Enterprises can avoid the dire consequences of AI bias by prioritizing good practices around sampling data. It is important to ensure data sets are large and varied, and then draw from multiple sources in the event that one is biased. In the previously mentioned case of training facial recognition algorithms, a solution would be to expand the data set of faces to include people from around the world.
Often, synthetic data is used to train AI. For example, an algorithm designed to identify financial fraud might train on dummy transactions. Synthetic data provides a solution for situations when not enough real-world data is available. It can also help avoid the issue of bias in historical data. Using synthetic data, however, presents its own potential challenges. It is crucial to ensure that synthetic data is sufficiently varied and does not reflect the partialities of the person who created it. For this reason, it is important that enterprise standards govern synthetic data.
Program directors and team members have specific roles to play in addressing AI bias. The program director’s role is to provide the team with a diverse collection of data. The implementation team is responsible for cleaning, processing, categorizing, and labeling the data, while including necessary context.
Use Algorithm Testing to Address Bias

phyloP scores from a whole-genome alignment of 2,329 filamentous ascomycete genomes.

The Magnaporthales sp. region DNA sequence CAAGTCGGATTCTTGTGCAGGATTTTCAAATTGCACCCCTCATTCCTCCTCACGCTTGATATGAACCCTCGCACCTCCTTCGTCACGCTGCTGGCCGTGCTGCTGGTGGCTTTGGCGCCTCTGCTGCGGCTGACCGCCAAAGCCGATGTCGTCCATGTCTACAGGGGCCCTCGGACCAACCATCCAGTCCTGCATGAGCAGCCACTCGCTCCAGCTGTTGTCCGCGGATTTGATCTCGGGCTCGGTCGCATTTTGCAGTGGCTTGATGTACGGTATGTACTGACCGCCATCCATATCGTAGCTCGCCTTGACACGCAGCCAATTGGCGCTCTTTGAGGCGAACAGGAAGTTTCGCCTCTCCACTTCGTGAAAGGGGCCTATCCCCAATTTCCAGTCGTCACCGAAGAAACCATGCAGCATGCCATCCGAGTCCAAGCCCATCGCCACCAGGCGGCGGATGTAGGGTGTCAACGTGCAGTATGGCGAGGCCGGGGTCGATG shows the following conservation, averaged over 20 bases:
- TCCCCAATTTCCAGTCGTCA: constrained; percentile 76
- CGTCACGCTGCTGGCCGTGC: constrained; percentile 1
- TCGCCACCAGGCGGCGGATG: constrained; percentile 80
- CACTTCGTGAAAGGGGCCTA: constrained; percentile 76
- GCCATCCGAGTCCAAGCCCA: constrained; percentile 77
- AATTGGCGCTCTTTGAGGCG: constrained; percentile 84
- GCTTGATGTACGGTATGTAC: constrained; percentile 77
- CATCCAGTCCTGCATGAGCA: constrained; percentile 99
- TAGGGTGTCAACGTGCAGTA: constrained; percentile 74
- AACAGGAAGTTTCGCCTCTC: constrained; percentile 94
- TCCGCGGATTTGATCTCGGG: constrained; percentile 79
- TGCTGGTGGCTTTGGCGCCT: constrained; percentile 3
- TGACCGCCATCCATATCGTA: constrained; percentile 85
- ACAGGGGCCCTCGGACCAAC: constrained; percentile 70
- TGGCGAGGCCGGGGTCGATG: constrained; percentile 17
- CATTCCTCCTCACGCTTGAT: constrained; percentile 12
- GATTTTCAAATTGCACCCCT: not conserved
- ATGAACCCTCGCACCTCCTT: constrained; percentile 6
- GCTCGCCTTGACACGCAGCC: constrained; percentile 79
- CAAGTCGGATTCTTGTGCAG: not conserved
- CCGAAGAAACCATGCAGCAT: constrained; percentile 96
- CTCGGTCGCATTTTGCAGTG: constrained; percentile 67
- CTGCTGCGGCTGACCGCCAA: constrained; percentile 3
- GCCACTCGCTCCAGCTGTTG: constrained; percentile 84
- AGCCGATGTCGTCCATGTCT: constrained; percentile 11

Algorithm testing is a critical process that provides an opportunity to identify and nip AI bias in the bud before it can have harmful consequences. There are four main stages of algorithm testing:
Unit testing is the initial testing stage, performed by the developer.
Integration testing tests the model in conjunction with other enterprise components.
Performance testing uses high-volume data sets to simulate real-world scenarios.
Fairness testing explicitly tests for bias, ensuring the algorithm does not favor or disfavor certain groups. Business users usually conduct it. To be most effective, fairness testing needs to be creative and address edge scenarios. Fairness testing is growing in popularity and implementation among enterprises seeking to address bias.
The Path to a More Unbiased AI
Biased AI can cause serious negative repercussions within and outside an organization. Fortunately, businesses are taking the issue seriously and changing how they source data and test algorithms. The involvement of cross-functional, interdisciplinary, and diverse stakeholders is essential for the design and implementation of an effective bias management program. To develop fair, accurate, and trustworthy AI, it is critical to ensure that sampling data for AI algorithms is multi-sourced, varied, and unbiased. Multi-step testing with high-volume data sets also plays a crucial role. Businesses prioritizing unbiased, responsible AI will benefit their organization and the larger communities in which they operate.
About the Author
Kulbir Sandhu is a digital transformation leader with expertise in artificial intelligence, machine learning, robotics process automation, and cloud migration. He has implemented AI/ML solutions for financial clients, helping organizations identify money laundering activities, anomalies on accounts, and fraudulent transactions. Mr. Sandhu has a bachelor’s degree in electronics and communication from Punjab Technical University. For more information, contact firstname.lastname@example.org.
Disclaimer: The author is completely responsible for the content of this article. The opinions expressed are their own and do not represent IEEE’s position nor that of the Computer Society nor its Leadership.